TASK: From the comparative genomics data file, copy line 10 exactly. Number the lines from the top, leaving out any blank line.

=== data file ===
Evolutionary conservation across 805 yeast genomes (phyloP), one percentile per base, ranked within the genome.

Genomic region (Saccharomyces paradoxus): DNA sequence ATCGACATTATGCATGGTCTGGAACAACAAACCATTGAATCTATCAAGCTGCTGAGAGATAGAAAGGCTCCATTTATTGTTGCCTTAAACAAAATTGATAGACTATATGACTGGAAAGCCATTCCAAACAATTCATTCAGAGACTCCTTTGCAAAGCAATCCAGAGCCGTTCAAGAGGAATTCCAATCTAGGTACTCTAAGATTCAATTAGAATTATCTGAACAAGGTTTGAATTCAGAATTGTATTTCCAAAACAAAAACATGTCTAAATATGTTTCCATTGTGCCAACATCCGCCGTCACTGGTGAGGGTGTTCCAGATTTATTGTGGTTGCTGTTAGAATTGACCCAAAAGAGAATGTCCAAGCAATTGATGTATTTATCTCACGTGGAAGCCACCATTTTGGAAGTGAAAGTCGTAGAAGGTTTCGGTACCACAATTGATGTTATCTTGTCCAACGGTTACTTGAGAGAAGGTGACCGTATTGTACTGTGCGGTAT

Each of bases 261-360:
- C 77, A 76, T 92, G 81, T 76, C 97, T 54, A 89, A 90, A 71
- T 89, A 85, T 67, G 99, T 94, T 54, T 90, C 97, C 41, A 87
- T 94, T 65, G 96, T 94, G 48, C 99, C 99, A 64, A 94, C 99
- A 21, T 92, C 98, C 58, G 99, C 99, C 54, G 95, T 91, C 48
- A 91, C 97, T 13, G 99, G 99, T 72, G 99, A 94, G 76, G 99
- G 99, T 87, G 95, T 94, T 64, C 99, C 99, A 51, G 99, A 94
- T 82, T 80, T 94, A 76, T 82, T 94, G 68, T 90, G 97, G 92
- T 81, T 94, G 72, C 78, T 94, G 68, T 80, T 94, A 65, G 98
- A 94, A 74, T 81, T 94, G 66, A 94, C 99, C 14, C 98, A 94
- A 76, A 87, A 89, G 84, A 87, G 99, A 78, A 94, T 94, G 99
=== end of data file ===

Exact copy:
- T 82, T 80, T 94, A 76, T 82, T 94, G 68, T 90, G 97, G 92